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Pressure mounts on West Papua as French journalists mark one month in detention

Monday marks one month in detention for French journalists Thomas Dandois and Valentine Bourrat who were arrested alongside three members of the West Papua separatist movement (OPM) in Wewena, West Papua. The International Federation of Journalists (IFJ) joins its affiliate Aliansi Jurnalis Independen (AJI) Indonesia in calling for the immediate release for two French journalists.

Dandois and Bourrat, were in Indonesia working on a documentary about the separatist movement for the Franco-German television channel Arte when they were arrested in Indonesia’s eastern-most province. West Papua, which has a long-running separatist movement and is a sensitive region in Indonesia, closely guarded by the Indonesian Government and closed off to foreign journalists. Following their arrest, the pair has since been detained by immigration officials, had video footage, audio recordings and the journalist’s belongings including phones and laptops seized.

On Friday, September 5, the Indonesian Press Council and Aliansi Jurnalis Independen held a joint press conference calling for the immediate release of the two journalists. The conference was also attended by the French Embassy in Jakarta and the pair’s lawyer. Dandois and Bourrat have been charged with violating Act 122 on misusing stay permits of Law no. 6/211 on immigration, because they were working in West Papua on tourist visas.

Traditionally journalists who are found working in Indonesia, including the West Papua region on tourist visas are immediately deported. This was the case in 2014, when two French journalists were deported after being arrested while trying to cover a protest outside Papua’s parliament.

Last week, the lawyer representing Dandois and Bourrat, Aristo Pangaribuan, said “there is a huge possibility that both of them will go to trial”. If found guilty they face five year’s jail and fines upwards of 40,000 US dollars. It has also been suggested the pair may be charged with subversion for being present during a Free Papua Movement (OPM) firefight.

On September 3, the IFJ and the French Union of Journalists (SNJ, SNJ-CGT, CFDT-Journalists) sent letters to Indonesian President Susilo Bambang Yudhoyono urging him to use his presidential role to order their pardon and a secure and safe passage out of Indonesia. In its letter, the French Union of Journalists said: “We urge the government of this country to stop these operations from another era and immediately release our colleagues, who are here doing their mission: to inform the public and work for freedom of expression.”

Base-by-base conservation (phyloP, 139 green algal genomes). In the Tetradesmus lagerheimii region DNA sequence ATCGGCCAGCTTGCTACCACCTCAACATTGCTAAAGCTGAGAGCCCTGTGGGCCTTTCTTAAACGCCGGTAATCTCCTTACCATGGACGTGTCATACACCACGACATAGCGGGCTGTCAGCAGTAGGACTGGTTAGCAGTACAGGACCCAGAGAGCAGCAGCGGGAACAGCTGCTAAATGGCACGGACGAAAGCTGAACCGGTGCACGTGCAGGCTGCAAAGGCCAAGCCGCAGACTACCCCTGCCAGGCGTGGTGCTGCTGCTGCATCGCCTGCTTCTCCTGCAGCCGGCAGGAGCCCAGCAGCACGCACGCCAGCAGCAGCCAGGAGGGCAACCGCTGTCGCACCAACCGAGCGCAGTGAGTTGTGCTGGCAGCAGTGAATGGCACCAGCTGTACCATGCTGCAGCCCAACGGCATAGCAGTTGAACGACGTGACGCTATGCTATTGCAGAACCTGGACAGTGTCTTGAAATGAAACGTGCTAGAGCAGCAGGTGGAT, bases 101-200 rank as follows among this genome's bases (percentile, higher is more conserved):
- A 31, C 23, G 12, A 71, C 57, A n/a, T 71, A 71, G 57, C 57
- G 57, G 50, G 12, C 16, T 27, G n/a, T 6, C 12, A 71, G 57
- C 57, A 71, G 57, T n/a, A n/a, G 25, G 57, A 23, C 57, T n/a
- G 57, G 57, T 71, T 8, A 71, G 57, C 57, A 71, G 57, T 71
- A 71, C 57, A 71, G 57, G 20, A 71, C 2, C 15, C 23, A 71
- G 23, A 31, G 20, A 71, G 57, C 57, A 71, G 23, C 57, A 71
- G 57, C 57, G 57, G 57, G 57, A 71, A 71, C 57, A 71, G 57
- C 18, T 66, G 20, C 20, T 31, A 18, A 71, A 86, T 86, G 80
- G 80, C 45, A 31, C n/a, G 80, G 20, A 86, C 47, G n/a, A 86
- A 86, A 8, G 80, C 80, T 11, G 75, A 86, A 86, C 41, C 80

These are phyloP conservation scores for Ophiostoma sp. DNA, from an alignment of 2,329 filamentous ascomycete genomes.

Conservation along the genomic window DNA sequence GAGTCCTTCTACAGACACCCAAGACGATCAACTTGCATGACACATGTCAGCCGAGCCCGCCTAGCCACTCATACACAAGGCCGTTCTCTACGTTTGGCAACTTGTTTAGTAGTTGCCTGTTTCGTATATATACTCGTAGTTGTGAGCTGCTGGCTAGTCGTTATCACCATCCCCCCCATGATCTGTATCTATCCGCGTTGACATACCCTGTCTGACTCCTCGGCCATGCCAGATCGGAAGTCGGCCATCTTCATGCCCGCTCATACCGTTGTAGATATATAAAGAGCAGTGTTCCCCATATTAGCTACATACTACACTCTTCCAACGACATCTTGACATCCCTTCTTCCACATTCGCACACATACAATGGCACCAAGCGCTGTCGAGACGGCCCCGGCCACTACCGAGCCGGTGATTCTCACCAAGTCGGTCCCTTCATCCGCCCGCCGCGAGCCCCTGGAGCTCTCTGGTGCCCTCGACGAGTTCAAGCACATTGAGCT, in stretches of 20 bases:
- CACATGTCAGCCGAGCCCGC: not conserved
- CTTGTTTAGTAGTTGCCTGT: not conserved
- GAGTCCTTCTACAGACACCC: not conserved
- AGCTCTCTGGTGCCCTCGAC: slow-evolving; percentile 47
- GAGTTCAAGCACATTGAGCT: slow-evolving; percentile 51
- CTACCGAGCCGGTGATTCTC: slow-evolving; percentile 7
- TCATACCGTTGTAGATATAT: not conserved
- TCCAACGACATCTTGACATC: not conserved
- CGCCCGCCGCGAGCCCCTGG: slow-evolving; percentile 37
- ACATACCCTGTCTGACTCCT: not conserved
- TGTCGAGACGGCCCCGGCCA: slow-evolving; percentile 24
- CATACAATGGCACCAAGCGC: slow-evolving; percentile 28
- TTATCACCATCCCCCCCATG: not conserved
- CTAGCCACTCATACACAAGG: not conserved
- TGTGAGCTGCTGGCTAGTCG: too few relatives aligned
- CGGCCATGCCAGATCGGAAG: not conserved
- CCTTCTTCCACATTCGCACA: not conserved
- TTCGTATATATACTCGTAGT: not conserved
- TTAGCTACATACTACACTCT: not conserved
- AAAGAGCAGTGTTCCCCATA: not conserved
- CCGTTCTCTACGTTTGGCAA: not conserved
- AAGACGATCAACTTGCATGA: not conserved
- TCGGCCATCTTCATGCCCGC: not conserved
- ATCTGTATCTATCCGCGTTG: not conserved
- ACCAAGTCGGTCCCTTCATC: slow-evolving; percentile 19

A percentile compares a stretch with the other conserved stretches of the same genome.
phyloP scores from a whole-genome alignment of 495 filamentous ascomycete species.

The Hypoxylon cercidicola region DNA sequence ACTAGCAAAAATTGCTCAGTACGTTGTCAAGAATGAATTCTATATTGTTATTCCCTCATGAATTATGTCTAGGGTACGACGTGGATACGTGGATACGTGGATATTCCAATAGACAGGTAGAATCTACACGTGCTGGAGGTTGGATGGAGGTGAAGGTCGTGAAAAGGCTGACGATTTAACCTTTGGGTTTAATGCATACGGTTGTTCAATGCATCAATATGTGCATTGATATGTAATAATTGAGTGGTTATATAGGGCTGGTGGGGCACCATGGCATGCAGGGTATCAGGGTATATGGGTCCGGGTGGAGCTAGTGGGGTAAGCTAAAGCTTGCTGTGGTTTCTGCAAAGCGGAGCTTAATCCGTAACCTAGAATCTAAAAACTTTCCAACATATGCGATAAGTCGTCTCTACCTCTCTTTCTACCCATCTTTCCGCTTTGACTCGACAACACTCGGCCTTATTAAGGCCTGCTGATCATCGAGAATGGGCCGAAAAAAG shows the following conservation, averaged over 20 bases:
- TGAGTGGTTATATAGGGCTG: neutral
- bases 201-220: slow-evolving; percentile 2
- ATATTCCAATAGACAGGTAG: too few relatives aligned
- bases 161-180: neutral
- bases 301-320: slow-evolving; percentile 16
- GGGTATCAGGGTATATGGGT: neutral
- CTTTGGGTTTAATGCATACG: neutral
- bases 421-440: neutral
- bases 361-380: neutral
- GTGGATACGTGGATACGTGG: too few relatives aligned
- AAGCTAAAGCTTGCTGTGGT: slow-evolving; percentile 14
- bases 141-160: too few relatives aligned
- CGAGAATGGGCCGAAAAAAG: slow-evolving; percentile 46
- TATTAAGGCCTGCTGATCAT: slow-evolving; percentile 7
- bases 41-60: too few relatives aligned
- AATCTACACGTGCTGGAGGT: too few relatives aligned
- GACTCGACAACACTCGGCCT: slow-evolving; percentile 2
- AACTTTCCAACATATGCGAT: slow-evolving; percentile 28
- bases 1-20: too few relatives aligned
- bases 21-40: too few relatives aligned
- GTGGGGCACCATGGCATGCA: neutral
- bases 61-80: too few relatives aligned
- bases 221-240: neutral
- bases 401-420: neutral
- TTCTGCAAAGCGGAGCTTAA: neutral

In statement following the Indonesian press conference, AJI President Eko Maryardi said: “These arrests add to a long list of failures by the Government of Indonesia under President Susilo Bambang Yudhoyono to maintain freedom of press in all parts of Indonesia, as well as evidence of the lack of openness to Papua in terms of access to information and journalist safety in the region”

“We denounce the detention of the two journalists, which contradicts the country’s apparent press freedom, and call for the immediate release of Dandois and Bourrat. We remind the authorities that removal of property may be subject to charges of censorship and we call for President SBY to quickly resolve the issue before the end of his term and without the involvement of international bodies.”

The IFJ Acting-Director Jane Worthington echoed these comments: “The contradictory comments coming from Indonesia regarding journalists’ rights is both confusing and damaging for security of the media internationally as well as local media workers. With this in mind, we call on you now, in your final weeks as Indonesia’s President to order the immediate release of Thomas Dandois and Valentine Bourrat and allow their safe and secure passage home.”

The IFJ says the unstable and unsafe environment in West Papua was further highlighted this week when a West Papuan pro-independence activist Martinus Yohame was found in a sack floating in the sea near a West Papuan village. He had been missing for less than a week, going missing just days before the Indonesian President was due to visit the region.

The murder of Yohame highlights the dangerous conditions that Dandois and Bourrat are been exposed to and are at risk with reports they were working on a pro-independence documentary.

On Tuesday, September 23, there will be a vigil held outside the Indonesian Consulate in Maroubra, Sydney, Australia, from 4pm.

Date posted: September 9, 2014 Last modified: May 23, 2018 Total views: 13